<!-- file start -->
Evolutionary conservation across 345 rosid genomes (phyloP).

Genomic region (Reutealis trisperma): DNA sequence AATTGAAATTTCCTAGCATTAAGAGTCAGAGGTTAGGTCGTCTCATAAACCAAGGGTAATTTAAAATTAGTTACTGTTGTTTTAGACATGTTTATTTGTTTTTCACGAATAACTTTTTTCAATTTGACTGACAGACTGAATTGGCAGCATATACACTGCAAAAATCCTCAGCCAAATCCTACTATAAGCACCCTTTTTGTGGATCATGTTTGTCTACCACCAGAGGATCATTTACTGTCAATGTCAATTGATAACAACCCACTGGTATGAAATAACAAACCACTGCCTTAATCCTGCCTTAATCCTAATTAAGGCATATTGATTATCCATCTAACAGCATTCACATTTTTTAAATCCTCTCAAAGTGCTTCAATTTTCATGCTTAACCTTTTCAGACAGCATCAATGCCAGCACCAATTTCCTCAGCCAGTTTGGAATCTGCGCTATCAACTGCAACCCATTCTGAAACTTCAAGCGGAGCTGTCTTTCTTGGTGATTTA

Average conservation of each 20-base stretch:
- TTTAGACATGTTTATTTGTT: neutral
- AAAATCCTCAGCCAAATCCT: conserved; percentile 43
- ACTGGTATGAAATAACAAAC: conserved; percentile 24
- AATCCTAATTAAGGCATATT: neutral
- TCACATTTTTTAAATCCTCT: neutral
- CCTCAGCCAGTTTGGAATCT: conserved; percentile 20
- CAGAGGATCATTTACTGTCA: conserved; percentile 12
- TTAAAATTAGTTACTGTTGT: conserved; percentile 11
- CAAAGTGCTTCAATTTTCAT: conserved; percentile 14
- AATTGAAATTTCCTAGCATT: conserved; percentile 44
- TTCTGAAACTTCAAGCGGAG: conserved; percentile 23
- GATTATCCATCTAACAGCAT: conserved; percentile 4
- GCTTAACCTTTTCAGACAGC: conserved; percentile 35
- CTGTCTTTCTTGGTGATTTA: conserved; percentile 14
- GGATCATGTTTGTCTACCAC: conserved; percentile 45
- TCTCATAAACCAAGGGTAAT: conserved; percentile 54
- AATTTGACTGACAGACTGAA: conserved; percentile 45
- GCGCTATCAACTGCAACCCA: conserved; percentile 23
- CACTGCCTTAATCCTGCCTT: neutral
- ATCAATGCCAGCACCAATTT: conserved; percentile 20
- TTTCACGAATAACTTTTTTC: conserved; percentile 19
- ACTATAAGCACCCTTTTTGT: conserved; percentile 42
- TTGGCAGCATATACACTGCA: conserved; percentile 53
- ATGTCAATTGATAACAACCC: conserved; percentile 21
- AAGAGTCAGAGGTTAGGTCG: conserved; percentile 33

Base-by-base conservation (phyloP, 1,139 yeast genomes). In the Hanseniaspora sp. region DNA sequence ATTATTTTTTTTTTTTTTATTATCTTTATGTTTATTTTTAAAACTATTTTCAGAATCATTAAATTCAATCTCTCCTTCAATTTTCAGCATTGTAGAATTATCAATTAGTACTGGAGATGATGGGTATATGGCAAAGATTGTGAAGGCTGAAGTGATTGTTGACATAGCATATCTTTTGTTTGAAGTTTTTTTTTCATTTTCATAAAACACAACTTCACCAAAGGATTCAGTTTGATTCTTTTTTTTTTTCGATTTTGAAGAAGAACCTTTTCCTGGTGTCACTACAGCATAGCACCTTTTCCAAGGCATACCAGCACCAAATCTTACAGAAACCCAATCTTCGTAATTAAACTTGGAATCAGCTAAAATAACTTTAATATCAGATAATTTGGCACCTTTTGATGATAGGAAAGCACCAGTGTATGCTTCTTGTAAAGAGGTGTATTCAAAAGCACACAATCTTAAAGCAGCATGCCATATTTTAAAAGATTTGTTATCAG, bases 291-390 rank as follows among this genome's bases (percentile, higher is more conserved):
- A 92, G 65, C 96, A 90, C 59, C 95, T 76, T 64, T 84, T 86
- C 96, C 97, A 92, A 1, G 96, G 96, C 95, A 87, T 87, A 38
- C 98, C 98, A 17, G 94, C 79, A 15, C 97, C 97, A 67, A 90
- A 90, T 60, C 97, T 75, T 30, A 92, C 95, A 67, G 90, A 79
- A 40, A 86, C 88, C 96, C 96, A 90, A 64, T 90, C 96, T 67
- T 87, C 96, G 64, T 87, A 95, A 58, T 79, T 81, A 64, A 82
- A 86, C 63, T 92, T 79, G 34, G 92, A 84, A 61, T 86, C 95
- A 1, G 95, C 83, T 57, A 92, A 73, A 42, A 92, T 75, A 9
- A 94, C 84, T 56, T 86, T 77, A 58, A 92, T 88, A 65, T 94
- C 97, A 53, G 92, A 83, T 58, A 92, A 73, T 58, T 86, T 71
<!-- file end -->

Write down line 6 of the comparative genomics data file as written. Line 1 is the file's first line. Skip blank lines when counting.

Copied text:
- ACTGGTATGAAATAACAAAC: conserved; percentile 24